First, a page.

Bollinger: "I think the values of making sure that academic institutions can do that, are many. One is, it's extremely important to know who the leaders are of countries who that are your adversaries, to watch them, to see how they think, to see how they reason or do not reason. To see whether they're fanatical or to see whether they’re sly. These are, these are the issues that are right at the core of the world today. It's possible, given what many people say, that this country may be going to war at some point with Iran."
Cuomo: "Well, what do you make of all of the controversy? You know, this country stands on the First Amendment, like a pedestal to greatness. It's what makes us great. How do you judge all of this reaction, this backlash?"
Bollinger: "It's very difficult for people to embrace a full and robust principle of free speech. I understand that. I think we have to recognize that free speech does not endorse someone. Free speech does not honor the dishonorable. But it's something that has hard won principle in this country and it distinguishes us from every other country in human history. The degree to which we are an open society and willing to listen, even to our most difficult adversaries and even enemies."
Cuomo: "Part of balancing his ability to speak with judging what he says will involve your challenging him. What documentation do you plan to use to challenge the Iranian president about the weapons flowing from his country into Iraq?"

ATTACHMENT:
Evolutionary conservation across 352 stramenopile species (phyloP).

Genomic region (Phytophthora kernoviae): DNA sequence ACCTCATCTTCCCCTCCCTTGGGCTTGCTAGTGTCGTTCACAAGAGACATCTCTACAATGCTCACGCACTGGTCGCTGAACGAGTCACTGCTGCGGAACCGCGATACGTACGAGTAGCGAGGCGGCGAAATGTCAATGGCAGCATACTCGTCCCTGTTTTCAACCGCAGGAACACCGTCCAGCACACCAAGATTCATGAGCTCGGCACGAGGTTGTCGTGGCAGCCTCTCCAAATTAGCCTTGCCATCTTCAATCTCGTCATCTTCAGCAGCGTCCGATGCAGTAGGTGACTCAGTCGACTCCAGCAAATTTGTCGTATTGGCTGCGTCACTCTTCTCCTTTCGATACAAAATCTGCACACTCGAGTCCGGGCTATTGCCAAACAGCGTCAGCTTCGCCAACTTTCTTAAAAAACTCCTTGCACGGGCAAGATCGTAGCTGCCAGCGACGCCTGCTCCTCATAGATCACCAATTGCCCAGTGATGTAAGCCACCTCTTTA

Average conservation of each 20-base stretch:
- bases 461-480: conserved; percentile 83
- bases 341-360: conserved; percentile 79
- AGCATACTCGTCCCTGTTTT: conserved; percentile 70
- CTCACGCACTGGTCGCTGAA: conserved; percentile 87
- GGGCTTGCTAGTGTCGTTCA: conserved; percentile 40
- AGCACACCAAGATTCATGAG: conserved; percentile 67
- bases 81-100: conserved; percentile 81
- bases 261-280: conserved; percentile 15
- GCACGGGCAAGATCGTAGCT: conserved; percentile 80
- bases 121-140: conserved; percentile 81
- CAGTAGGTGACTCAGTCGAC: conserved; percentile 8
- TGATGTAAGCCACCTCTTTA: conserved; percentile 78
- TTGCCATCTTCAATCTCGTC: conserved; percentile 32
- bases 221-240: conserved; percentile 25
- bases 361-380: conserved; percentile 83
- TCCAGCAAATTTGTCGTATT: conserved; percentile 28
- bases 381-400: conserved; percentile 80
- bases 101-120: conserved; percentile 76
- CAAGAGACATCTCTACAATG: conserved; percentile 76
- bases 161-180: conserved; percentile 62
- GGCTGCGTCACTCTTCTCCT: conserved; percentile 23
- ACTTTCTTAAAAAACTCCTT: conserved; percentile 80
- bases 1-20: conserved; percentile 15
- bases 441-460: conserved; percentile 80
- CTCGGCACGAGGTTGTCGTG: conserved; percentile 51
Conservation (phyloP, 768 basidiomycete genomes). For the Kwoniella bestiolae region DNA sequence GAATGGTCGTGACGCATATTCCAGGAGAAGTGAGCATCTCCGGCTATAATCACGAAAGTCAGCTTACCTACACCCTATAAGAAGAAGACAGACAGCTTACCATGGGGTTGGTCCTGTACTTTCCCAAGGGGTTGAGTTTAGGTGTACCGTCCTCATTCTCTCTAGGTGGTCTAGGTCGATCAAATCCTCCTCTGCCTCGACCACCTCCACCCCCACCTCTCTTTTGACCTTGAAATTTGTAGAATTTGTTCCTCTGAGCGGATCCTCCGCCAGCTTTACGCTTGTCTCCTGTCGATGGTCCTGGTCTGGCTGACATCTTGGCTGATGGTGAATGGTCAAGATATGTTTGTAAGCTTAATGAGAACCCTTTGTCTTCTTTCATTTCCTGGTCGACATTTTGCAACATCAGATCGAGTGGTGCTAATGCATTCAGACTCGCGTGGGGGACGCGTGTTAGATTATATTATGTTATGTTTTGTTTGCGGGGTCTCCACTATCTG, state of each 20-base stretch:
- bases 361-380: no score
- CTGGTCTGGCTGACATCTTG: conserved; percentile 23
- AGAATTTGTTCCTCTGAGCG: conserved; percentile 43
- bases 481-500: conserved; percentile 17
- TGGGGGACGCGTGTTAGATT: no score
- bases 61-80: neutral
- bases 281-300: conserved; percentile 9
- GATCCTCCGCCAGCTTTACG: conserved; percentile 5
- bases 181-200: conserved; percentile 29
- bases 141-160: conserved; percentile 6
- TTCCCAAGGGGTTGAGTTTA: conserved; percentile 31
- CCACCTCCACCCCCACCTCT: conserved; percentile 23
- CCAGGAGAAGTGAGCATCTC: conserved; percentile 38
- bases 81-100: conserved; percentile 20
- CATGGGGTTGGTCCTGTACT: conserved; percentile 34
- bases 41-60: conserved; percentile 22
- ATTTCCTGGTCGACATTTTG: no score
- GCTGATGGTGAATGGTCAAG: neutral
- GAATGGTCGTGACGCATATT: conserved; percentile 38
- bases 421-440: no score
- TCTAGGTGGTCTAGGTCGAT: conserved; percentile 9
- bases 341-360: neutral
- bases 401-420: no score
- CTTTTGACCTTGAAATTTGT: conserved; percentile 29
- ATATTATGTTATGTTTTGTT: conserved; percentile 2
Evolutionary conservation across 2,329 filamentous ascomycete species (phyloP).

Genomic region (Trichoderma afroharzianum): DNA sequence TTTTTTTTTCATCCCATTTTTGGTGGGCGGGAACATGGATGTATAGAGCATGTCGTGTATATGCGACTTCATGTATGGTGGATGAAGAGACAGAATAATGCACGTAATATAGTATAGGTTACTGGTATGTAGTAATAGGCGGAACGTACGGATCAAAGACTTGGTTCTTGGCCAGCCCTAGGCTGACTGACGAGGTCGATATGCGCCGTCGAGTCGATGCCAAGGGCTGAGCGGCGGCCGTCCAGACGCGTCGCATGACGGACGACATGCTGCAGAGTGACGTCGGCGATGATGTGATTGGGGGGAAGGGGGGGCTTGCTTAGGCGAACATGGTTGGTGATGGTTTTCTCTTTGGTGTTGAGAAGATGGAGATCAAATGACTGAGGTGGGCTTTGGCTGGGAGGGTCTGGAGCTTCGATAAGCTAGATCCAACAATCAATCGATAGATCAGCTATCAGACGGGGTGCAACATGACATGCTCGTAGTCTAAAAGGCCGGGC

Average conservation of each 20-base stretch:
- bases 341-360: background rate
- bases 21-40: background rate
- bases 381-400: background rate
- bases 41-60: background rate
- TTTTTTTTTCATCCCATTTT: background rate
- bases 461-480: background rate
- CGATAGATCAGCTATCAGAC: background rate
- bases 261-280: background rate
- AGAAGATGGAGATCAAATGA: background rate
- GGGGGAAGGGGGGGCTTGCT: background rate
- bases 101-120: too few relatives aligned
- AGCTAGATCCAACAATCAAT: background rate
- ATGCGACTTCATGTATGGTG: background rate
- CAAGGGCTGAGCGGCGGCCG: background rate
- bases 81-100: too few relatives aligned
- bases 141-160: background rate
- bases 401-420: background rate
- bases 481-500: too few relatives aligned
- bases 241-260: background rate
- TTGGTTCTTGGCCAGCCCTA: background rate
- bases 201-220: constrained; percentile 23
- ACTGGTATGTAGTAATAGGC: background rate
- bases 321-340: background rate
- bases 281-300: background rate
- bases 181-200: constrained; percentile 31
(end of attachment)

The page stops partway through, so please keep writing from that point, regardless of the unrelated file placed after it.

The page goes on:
Bollinger: "I think that's one of many that we have to raise in his presence. This is a man who has brazenly challenged the Holocaust as a myth. This is someone who has called for the destruction of Israel. This is someone who is as repressive against human rights activists and homosexuals and members of certain religious faiths as any dictator in the world today. This is a person who is dangerous. And, again, for all of these reasons, and because this person has such a significant role in world affairs today, it's vital that we as a society know as much as we possibly can about this person and that we send a signal to people in Iran, people of common sense and good will that we live by our principles and our principles include listening to those whom we may despise and are concerned about."
Cuomo: "Do you believe that the Iranian president wants to kill Americans?"
Bollinger: "From what I have observed through the statements in the press and the reporting through seeing him some on television, my sense is he, he does."
Cuomo: "Does that matter?"
Bollinger: "Well, I do think it matters, obviously. I mean, this is not something that we should ever take lightly. This is very, very serious."
Cuomo: "But he still gets the invitation?"
Bollinger: "But that's, but that’s the point. There are many people who are bad in the world today. Just as always is true. Our principles in this country lead us in the course, which I think is very noble and has served us very well, that when it comes to speech, we will listen even to those who have views that are most reprehensible."
Cuomo: "Well, Mr. Bollinger, I appreciate you coming on to discuss it. Certainly, the First Amendment and its extensions are a principle people will be talking about today. Thank you for joining us on GMA."
Bollinger: "Thank you, thank you very much."
Cuomo: "You know, the real issue here isn't the legalities or the First Amendment. It’s the choices that are made. Even when we brought up Osama bin Laden for an invitation, it wasn't dismissed. No one was dismissed. Everyone is case by case."
Diane Sawyer: "Yes, but he says the invitation has not gone to Osama bin Laden."
Cuomo: "No invitation yet."